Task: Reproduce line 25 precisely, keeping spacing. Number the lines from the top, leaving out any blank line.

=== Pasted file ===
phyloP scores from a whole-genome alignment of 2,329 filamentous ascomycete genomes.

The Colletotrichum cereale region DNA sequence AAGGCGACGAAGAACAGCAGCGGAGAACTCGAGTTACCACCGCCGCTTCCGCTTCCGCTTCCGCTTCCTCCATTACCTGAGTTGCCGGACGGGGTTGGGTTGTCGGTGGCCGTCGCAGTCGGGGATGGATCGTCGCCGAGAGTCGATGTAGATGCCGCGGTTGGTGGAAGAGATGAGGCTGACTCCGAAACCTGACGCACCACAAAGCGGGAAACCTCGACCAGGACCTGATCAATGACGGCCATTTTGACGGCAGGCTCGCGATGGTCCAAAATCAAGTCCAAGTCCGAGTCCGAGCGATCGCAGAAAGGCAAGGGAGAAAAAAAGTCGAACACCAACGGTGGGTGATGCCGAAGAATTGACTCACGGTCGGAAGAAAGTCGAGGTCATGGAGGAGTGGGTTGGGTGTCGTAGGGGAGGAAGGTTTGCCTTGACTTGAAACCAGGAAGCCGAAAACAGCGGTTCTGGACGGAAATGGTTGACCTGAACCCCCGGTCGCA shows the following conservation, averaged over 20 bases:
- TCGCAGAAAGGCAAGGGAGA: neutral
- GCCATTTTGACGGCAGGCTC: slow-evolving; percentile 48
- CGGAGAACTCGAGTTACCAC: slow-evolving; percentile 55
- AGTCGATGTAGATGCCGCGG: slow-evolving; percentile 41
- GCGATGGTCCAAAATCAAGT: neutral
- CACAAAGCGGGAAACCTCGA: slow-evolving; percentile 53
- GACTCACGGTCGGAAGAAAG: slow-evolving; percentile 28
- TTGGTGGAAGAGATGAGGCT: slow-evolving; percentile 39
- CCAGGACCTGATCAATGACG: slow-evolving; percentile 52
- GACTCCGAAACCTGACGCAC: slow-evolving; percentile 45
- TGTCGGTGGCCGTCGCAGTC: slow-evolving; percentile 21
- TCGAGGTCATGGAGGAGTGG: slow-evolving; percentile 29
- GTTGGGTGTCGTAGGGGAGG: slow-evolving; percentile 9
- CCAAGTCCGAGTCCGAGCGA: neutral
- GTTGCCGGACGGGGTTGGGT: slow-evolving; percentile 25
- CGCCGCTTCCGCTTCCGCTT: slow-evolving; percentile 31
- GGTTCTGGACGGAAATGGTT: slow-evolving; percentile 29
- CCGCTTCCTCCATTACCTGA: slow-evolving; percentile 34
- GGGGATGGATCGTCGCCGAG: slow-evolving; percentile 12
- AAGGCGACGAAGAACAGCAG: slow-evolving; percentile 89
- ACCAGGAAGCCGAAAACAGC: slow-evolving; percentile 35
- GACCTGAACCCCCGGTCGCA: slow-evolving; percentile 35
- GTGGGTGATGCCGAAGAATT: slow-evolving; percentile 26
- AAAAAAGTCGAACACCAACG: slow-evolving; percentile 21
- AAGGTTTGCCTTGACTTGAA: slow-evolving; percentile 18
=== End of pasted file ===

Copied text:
- GTGGGTGATGCCGAAGAATT: slow-evolving; percentile 26